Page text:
Non-domiciled in the United Kingdom are reshaping their properties and taxation schemes in anticipation of government’s taxation changes due to the Brexit.
The British tax system and its rules will radically change since April 2017 and it will do more once London calls upon Article 50 of TEU to start the EU’s exit negotiation with Brussels.
The tax system will not be the same, especially for non-doms who are tax residents whose property or what they consider as their country is outside the United Kingdom. The tax system was bound to change regardless but Brexit has sped up the process.
Thus, the legal consulting sector foresee months of hectic jobs for lawyers and consultants: the bulk of consultations are focused on income tax, inheritance tax, and corporate tax.
Wealthy non-doms are already starting to take preventive measures to mostly avoid, the Brexit’s negative effects on their wallets. These initiatives are amongst others, the reshaping of their investment and property funds and, ultimately, even leaving the United Kingdom.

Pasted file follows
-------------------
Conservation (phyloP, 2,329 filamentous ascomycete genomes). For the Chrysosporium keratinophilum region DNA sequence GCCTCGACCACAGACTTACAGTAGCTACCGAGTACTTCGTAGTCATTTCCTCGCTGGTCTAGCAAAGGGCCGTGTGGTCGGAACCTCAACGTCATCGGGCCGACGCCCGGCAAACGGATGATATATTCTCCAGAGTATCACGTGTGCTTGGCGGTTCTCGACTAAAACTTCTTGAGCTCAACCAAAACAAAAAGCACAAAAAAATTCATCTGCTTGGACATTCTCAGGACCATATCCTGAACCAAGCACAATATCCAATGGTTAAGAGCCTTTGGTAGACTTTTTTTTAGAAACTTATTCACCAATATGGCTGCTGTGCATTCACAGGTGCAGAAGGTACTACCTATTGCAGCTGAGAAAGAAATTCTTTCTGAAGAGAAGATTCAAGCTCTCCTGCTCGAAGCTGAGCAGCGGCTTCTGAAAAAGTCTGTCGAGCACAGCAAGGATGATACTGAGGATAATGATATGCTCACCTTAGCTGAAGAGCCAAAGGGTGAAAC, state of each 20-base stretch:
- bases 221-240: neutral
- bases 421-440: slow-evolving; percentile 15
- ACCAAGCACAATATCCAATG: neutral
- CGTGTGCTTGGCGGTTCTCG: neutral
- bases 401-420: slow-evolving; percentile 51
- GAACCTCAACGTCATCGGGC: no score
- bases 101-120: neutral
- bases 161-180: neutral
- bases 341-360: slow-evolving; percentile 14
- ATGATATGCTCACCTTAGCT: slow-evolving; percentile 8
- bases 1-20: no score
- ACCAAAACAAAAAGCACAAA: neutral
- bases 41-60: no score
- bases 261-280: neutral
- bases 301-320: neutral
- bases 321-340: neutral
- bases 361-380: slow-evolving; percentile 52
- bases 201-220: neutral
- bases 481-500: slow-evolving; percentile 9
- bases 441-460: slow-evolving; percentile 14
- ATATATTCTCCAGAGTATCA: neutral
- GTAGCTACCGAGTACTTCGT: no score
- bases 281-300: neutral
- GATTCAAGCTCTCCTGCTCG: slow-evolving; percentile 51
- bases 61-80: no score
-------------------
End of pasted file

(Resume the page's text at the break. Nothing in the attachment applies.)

Although maintaining a right fiscal and property status is always advisable, the uncertainty created by Brexit and its consequent opening of negotiations with Brussels turns it into an essential.
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Del Canto Chambers’ Editorial Board